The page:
JOHN HOOD: A Fiscal Reckoning, Without Protests
Now that the various transition ceremonies are over and the cheering, shivering crowds have dispersed, I'd like to ask a potentially impolite question at this point: Where are the protesters?
Here in North Carolina, Gov. Beverly Perdue has announced significant reductions in planned state spending for 2008-09 -- more than $200 million out of Health and Human Services, $156 million out of state funding for public schools, $150 million (6 percent) out of state appropriations to the University of North Carolina system, and as much as a 7 percent reduction in a number of other agencies across state government.
Because the projected state budget gap in 2009-10 is at least as large, many of these budget-savings recommendations are going to remain in place for at least two fiscal years. My guess is that some will persist longer than that.
In the private sector, of course, recessions typically bring far larger adjustments. Some businesses are freezing pay and hiring, laying off workers, even going kaput in some cases. Many North Carolina families find themselves needing to cut back far more than 7 percent of their household budgets to pay the rent and meet other high-priority needs.
But during past budget debates in Raleigh, we've been told that cuts of 4 percent to 7 percent in the state budget would be draconian, that they would be ruinous to the state and result in a massive public outcry and political backlash. Now that the governor has ordered them, however, most people appear to recognize their necessity and expect critical state functions to continue to be performed despite the tighter rein on spending.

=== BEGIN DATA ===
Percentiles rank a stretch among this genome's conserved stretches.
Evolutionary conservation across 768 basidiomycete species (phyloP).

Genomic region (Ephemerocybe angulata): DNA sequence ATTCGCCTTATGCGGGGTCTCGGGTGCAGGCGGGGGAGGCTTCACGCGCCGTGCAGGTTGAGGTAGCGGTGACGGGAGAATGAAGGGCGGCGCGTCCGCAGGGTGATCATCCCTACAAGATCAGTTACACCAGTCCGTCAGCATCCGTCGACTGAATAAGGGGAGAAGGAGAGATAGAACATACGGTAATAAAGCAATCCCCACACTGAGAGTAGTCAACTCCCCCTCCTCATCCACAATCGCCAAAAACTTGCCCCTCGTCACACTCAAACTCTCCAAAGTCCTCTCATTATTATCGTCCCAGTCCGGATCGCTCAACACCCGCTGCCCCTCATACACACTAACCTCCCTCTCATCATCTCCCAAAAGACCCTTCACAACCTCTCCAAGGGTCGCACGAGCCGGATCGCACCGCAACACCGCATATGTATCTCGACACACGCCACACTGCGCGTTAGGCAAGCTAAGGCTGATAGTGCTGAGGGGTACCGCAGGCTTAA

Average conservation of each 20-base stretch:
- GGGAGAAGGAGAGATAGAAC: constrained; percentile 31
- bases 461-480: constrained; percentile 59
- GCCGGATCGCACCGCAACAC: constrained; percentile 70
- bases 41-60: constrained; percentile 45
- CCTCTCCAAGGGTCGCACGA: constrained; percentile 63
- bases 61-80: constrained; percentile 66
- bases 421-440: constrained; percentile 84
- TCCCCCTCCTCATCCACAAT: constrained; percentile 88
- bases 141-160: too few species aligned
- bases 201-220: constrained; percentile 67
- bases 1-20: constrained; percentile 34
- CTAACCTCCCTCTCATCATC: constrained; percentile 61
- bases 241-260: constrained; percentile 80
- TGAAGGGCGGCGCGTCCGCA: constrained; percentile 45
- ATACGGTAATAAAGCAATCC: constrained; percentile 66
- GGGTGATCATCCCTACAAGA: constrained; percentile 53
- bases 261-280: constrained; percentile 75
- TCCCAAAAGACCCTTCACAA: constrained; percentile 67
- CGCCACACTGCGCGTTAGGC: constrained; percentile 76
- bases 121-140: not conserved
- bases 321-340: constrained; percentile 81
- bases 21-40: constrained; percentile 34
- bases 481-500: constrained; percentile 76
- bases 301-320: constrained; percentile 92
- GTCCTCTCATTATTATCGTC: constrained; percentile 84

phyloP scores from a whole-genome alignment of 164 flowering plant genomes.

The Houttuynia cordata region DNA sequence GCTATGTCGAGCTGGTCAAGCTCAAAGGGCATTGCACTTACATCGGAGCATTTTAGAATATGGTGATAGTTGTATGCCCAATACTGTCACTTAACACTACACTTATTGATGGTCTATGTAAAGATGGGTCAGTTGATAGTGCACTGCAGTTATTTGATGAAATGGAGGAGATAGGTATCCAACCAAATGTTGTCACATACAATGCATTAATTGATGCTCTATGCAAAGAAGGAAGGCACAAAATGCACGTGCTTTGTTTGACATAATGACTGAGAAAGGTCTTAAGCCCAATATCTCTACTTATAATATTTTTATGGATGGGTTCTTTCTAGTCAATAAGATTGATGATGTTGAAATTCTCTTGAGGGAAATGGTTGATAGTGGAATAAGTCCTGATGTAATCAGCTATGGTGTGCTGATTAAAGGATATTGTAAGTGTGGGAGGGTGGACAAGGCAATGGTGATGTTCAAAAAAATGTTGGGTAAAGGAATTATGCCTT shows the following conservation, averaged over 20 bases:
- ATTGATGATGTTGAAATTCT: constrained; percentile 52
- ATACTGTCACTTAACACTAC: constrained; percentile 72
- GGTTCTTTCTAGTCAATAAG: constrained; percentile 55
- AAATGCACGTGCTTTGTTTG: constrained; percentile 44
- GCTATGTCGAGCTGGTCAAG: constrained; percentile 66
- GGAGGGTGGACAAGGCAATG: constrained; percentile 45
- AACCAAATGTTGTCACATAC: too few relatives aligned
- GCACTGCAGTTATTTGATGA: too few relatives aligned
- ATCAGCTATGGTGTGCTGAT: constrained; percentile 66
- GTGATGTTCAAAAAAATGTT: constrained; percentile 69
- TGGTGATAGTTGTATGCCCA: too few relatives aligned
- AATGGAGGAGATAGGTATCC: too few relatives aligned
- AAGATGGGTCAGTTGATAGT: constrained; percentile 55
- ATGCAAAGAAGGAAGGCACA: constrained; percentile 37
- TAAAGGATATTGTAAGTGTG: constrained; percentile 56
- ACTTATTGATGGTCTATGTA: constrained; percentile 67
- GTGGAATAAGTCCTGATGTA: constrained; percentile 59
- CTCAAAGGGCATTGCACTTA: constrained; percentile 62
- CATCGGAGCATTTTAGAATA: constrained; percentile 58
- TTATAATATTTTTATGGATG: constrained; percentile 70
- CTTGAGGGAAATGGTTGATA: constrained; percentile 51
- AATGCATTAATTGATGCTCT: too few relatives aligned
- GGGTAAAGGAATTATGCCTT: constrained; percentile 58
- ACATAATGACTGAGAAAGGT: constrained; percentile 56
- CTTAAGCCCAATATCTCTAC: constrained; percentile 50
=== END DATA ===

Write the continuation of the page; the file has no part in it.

I'm not minimizing the costs associated with aligning North Carolina's state budget to fiscal realities. Some people are losing incomes. Others, including vendors and probably some state employees, are losing their jobs altogether. Adjustments will come, but they'll be painful and in some cases lengthy.
Still, reality can't be escaped. Government at all levels -- federal, state, city, and county -- has grown larger and more cumbersome than taxpayers can afford, particularly given that taxpayers aren't getting enough of a bang for each additional buck invested, in areas ranging from education to road paving.
In Washington, a misbegotten experiment with business bailouts and heavy-handed stimulus is driving the federal deficit far north of $1 trillion. The feds will borrow the money in the short run, and likely raise taxes in the long run. The economy will stagger back to growth eventually, but excessive marginal tax rates and other burdens will slow its pace.
In many North Carolina cities and counties, the boom years of the past couple of decades led short-sighted politicians to push localities into services and businesses far from their core missions: entertainment complexes, sports arenas, convention centers, land development, telecom, and heavily subsidized transit routes.
Now, faced with the prospect of unloading some of those poorly performing assets into a weak economy, some will press forward with higher property and sales taxes to cover their losses, all the while blaming national and international actors for their plight and hoping for a federal bailout to kick the can down the road a bit more.
And in Raleigh, the past two decades have brought a 41 percent real increase in the size and cost of state government -- mostly during the 1990s, as Jim Hunt and the General Assembly created massive new programs and fiscal obligations, but maintained and expanded a bit more under Mike Easley.
Some of us warned that there would have to be a fiscal reckoning, that politicians' desire to spend and taxpayers' willingness to pay were out of alignment. Now, at least at the state and local levels where deficit spending for government operations is disallowed, the reckoning has arrived.
I'm not complaining about the lack of protesters, mind you. I'm just surprised, having been assured for years that the kind of budget savings now being proposed -- the kind proposed by the John Locke Foundation for years -- were unthinkable.
John Hood is president of the John Locke Foundation and publisher of CarolinaJournal. com.?
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